Couples conflicts are to be expected. All of us have disputes with our partners at times. Some are simple disagreements, while others can end up full-fledged battles.
To keep a relationship flourishing, however, we must learn to address our differences in a collaborative way, without anger, criticism, or defensiveness. The first step in this process is to determine what the conflict is about, and if it is a solvable or an unsolvable problem.
The Difference Between Solvable and Unsolvable Problems
According to statistics, about 1/3 of couples conflicts are solvable problems. A solvable problem is simply linked to a situation or topic that has resulted in conflict. The situation can be fixed or a solution to the topic can be found, and the problem is off the table.
The majority of couples conflicts, some 2/3 of disputes, however, are unsolvable problems. These perpetual issues will turn up repeatedly and require a lot more patience to address. Why? Because they’re based on fundamental differences between partners – either in personality or lifestyle needs.
Unsolvable, or perpetual problems, have certain clear characteristics. They usually make one partner feel frustrated, hurt, or rejected by the other. They cause both partners to become entrenched in their positions about the topic, to the point of belittling and vilifying each other during arguments. Because the couple makes no headway in their conflict, they eventually disengage emotionally.
Consider an example:
Perhaps you have a difference with your partner about a household chore, like taking out the trash or doing the dishes. You get upset about their lack of taking care of the task, and they get annoyed with you becoming upset.
This problem could be solvable if it’s simply about the situation of not handling the chore. Taking care of the task would keep you from fighting.
However, if you end up arguing – you call your partner lazy and they call you nagging – you have turned each other into villains. The problem at this point has become perpetual, or unsolvable because you’re not arguing over the chore, you’re arguing over deeper issues – responsibilities in your relationship.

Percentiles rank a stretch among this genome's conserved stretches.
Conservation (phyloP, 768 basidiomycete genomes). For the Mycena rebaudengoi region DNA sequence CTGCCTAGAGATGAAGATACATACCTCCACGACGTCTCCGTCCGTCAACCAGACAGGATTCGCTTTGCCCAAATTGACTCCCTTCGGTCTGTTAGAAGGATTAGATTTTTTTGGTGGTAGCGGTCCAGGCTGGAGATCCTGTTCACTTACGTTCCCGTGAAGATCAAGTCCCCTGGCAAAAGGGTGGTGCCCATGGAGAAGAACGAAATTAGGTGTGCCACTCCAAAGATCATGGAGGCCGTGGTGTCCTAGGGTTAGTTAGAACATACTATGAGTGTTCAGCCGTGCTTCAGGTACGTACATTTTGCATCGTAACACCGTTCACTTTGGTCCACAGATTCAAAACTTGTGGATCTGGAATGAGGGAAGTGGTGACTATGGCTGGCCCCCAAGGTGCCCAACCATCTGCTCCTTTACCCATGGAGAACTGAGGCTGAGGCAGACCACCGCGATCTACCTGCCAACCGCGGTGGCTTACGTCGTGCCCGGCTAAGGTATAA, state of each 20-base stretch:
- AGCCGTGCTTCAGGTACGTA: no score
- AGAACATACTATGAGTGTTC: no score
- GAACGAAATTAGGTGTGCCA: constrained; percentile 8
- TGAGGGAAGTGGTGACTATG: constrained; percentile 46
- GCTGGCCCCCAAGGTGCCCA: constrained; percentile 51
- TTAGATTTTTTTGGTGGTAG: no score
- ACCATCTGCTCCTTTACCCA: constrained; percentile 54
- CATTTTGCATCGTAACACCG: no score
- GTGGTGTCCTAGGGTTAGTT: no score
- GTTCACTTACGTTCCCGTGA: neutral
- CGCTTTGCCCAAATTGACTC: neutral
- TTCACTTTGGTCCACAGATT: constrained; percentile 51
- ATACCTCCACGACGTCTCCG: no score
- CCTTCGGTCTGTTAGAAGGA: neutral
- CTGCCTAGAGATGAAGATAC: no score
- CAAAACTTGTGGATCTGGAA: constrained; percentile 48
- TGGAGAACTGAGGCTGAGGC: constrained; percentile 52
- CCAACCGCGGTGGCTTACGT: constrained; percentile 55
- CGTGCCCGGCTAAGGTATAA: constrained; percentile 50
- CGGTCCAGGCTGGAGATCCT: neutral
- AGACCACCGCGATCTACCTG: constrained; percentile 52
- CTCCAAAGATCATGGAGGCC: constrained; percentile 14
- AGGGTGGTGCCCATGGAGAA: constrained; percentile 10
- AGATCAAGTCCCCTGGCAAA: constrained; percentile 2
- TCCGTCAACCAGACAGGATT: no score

How to Address Unsolvable Problems
By now, it has probably become obvious that you can’t simply fix unsolvable problems and take them off the table. There is a whole lot of digging to do to clarify the underlying troubles, to find an explanation to why you keep rehashing certain things.
If you can accept that unsolvable problems simply won’t go away, because they are about your individual perspectives, you’ve taken the first step to addressing these conflicts. The second step is to find a way to establish a dialogue about the problem.
Having a dialogue means to converse with one another, not at one another like you would do during arguments. You must learn to listen and work together to reveal the deeper meaning of your recurring conflict. What hidden meaning are you both trying to express? Where does the issue stem from – your past relationships, family of origin, anxiety, or perhaps fear?
Once you understand and respect the deeper meaning, you can choose to appreciate your differences and prevent the loss of your connection and friendship. That, in turn, will allow you to eliminate fussing and arguing. It won’t change your fundamental personality differences, but acceptance and understanding will help you to compromise.
So, in the end, what is the resolution to couples conflict?
Focus on fixing the solvable problems and work together to find a compromise for the unsolvable, perpetual issues. Keep in mind, though, that just like these perpetual problems come up over and over, you must revisit acceptance, understanding, and compromise on these issues again and again. It’s an ongoing process.